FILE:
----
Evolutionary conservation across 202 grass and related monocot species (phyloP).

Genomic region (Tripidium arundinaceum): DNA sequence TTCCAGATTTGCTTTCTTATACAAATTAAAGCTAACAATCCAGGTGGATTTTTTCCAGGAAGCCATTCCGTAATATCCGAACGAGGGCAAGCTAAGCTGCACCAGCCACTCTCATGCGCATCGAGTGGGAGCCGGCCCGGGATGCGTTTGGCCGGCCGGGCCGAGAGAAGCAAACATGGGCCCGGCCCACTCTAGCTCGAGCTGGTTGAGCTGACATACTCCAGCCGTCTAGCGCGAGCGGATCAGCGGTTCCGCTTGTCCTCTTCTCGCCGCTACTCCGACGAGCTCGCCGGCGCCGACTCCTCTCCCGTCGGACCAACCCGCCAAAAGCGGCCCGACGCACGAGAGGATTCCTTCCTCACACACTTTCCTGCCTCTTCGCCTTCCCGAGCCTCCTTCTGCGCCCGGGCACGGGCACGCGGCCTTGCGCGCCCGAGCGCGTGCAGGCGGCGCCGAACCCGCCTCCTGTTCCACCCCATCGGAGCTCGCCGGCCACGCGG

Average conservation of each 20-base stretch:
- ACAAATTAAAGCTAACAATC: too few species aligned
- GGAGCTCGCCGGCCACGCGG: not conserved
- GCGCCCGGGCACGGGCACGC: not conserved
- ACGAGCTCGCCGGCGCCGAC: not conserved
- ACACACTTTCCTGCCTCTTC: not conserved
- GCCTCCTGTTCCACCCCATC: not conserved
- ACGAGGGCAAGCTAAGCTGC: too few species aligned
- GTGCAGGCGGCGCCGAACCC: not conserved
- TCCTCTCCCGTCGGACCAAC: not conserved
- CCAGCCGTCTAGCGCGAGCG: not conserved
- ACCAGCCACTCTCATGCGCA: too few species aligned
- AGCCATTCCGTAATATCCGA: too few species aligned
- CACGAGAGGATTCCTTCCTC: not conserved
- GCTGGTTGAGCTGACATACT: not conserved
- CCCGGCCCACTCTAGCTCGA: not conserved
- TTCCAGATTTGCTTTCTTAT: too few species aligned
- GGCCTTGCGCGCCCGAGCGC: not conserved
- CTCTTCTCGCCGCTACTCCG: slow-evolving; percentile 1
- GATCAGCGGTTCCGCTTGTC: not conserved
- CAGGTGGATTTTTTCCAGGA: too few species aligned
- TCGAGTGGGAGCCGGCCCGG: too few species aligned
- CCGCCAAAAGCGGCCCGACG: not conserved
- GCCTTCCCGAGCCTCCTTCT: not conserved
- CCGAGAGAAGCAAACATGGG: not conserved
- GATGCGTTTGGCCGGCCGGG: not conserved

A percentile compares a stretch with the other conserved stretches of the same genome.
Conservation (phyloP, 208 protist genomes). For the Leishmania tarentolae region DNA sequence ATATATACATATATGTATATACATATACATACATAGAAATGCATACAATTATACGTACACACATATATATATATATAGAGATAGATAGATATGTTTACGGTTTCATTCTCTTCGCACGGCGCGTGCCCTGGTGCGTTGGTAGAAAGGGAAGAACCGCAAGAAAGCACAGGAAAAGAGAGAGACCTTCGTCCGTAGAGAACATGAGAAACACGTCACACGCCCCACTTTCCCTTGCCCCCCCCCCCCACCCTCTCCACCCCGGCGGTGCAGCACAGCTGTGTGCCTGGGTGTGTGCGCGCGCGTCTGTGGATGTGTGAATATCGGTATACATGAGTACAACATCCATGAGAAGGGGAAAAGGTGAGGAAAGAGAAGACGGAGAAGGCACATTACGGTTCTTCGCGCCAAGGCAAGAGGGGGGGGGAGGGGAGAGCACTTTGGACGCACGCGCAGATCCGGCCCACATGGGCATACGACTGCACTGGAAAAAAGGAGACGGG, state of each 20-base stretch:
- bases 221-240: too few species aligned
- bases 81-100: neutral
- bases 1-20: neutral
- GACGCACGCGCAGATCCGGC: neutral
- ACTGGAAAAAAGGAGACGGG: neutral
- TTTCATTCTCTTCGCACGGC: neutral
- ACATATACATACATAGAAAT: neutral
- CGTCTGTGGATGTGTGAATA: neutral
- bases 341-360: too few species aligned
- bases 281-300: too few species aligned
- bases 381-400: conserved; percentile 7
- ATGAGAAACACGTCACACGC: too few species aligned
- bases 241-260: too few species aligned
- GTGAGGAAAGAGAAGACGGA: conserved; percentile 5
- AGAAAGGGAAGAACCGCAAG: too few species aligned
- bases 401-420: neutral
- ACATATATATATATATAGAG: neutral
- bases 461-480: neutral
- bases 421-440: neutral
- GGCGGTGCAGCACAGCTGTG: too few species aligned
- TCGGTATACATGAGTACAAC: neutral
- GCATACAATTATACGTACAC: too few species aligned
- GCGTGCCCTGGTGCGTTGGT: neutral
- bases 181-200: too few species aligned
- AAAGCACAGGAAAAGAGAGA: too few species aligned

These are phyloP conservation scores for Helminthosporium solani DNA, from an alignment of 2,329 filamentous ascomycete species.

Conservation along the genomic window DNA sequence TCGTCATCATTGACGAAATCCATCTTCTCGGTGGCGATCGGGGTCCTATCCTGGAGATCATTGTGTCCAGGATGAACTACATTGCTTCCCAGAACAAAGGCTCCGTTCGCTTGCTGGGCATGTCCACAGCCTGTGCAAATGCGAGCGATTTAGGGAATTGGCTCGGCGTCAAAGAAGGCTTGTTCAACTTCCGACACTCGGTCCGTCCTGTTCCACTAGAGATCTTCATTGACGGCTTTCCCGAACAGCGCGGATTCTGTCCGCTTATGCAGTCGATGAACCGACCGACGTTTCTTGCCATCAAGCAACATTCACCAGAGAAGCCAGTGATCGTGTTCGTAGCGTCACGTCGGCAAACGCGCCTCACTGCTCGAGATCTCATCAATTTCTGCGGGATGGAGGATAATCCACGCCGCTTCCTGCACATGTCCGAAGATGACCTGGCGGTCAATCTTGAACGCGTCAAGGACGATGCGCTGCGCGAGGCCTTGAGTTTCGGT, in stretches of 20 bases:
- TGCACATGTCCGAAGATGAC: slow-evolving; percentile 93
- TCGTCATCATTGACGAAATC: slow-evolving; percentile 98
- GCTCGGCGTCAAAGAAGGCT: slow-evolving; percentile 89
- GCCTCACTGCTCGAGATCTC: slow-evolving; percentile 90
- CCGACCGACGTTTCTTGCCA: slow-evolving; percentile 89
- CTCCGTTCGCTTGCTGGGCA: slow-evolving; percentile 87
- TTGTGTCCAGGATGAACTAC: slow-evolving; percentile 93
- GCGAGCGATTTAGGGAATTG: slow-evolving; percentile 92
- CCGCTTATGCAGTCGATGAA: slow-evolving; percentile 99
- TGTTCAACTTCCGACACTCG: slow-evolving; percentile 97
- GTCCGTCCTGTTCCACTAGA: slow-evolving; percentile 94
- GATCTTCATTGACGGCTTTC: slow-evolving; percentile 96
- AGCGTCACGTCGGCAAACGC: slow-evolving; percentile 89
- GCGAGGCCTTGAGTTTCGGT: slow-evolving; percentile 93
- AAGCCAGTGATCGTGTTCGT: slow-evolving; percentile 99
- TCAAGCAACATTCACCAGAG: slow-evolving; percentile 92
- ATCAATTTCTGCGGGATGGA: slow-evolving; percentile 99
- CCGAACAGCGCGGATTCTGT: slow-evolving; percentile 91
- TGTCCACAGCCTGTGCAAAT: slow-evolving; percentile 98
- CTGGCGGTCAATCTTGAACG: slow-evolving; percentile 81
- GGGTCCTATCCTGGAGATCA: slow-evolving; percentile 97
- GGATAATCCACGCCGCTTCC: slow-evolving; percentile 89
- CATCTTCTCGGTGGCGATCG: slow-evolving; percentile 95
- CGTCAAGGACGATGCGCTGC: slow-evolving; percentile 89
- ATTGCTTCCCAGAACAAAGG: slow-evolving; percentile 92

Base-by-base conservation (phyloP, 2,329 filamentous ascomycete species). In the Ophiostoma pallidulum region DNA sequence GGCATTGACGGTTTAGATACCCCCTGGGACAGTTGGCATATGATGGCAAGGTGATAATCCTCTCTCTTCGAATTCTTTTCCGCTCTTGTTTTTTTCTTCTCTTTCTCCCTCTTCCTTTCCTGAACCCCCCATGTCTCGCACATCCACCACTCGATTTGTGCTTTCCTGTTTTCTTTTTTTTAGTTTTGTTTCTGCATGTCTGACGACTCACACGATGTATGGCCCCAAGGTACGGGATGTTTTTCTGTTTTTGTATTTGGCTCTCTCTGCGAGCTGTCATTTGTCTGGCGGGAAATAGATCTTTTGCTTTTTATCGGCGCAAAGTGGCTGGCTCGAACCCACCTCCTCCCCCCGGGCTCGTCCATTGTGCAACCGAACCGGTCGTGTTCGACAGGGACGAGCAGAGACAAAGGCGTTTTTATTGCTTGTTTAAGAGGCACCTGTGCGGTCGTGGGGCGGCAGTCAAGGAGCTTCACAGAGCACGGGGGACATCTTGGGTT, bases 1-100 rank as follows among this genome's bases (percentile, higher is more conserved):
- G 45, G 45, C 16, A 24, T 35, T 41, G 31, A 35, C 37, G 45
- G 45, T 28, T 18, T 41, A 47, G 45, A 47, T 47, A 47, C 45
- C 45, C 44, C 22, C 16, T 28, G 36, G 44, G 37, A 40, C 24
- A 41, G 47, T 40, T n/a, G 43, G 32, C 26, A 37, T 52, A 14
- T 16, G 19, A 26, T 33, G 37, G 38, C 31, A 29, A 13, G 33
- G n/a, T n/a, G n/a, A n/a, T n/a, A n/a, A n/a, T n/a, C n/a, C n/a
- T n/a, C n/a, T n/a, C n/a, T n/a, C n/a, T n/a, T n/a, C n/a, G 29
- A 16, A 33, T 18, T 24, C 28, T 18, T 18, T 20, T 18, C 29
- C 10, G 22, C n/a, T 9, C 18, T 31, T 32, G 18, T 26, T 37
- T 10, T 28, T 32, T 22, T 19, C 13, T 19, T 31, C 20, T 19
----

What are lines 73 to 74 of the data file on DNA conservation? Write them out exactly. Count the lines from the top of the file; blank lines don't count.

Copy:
- TCAAGCAACATTCACCAGAG: slow-evolving; percentile 92
- ATCAATTTCTGCGGGATGGA: slow-evolving; percentile 99